Fifty-three years after Cesar Chavez founded the United Farm Workers in California, the labor union is facing resistance from laborers at the largest U.S. peach farm, who are rallying against union representation and the state bureaucrats who refuse to count their votes to decertify the collective.
Gerawan Farming, a 12,000-acre peach farm in California’s Central Valley, began a standoff with the UFW after the union demanded a new contract in 2012. The next year, co-owner Dan Gerawan’s workers petitioned the state to hold an election on whether to decertify the union.
Workers gathered petition signatures to conduct a vote by secret ballot to determine whether 3,000 Gerawan laborers wanted the UFW as their collective bargaining representative. The vote’s results are being held in confidence by a state board, as the UFW insists that Mr. Gerawan violated rules and pressured his employees to vote out of the union.
While state regulators hear the complaints, the UFW — through a state process known as mandatory mediation and conciliation — has been trying to impose a contract on Gerawan Farming that would allow the union to collect 3 percent of every worker’s checks as dues.
The farm challenged the UFW contract in court and lost. However, an appeals court in April ruled in the farm’s favor, declaring that the state’s process is unconstitutional and that a state agency cannot impose a union contract on workers without the farm’s consent or the workers’ votes.
Still, the workers’ votes continue to be held in confidence. Since the November 2013 election, the Agricultural Labor Relations Board has impounded the votes while it sorts out accusations of fraud.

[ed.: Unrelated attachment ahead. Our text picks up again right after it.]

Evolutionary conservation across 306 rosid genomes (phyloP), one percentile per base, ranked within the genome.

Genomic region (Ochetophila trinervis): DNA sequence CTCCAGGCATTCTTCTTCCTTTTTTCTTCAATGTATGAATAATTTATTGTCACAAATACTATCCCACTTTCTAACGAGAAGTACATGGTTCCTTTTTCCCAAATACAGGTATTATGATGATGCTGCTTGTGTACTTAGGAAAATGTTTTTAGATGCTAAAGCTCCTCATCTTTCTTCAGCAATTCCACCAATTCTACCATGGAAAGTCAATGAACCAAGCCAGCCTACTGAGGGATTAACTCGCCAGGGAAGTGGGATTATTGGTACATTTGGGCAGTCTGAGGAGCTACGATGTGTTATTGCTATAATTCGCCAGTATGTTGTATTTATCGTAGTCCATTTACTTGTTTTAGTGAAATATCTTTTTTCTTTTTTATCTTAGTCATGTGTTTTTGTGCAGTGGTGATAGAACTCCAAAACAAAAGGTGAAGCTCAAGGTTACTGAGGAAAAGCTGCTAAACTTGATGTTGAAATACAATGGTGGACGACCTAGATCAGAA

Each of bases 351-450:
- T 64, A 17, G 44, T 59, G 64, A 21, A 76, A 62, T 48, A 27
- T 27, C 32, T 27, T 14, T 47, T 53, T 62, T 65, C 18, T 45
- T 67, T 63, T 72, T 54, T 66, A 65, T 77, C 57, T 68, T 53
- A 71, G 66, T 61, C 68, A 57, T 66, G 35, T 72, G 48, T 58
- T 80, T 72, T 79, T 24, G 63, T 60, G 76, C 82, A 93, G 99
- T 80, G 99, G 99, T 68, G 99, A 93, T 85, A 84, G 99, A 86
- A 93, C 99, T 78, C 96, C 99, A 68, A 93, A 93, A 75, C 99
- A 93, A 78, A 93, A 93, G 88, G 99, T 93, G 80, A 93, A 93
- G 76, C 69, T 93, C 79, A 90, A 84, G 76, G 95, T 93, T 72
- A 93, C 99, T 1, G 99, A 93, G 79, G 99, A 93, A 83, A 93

The matter now is the subject of an Agricultural Labor Relations Board administrative law hearing, focused on unfair labor practices and election objections. Some Gerawan workers also have filed a federal civil rights lawsuit against the board in U.S. District Court.
Matt Patterson, executive director of the Washington-based Center for Work Freedom, said the UFW’s accusations of undue influence are false and the Gerawan workers’ mass demonstrations against union control is evidence of that.
“The union is claiming that the company intimidated the workers into voting against the union. Last August, we bused 1,000 of these workers from Fresno to Visalia, and we rallied against the regional director’s office,” Mr. Patterson told The Washington Times in a telephone interview. “Since then, we’ve done a half-dozen of these, and it’s pretty clear by now you can’t get hundreds of workers to come out to these things and claim they’re being bullied.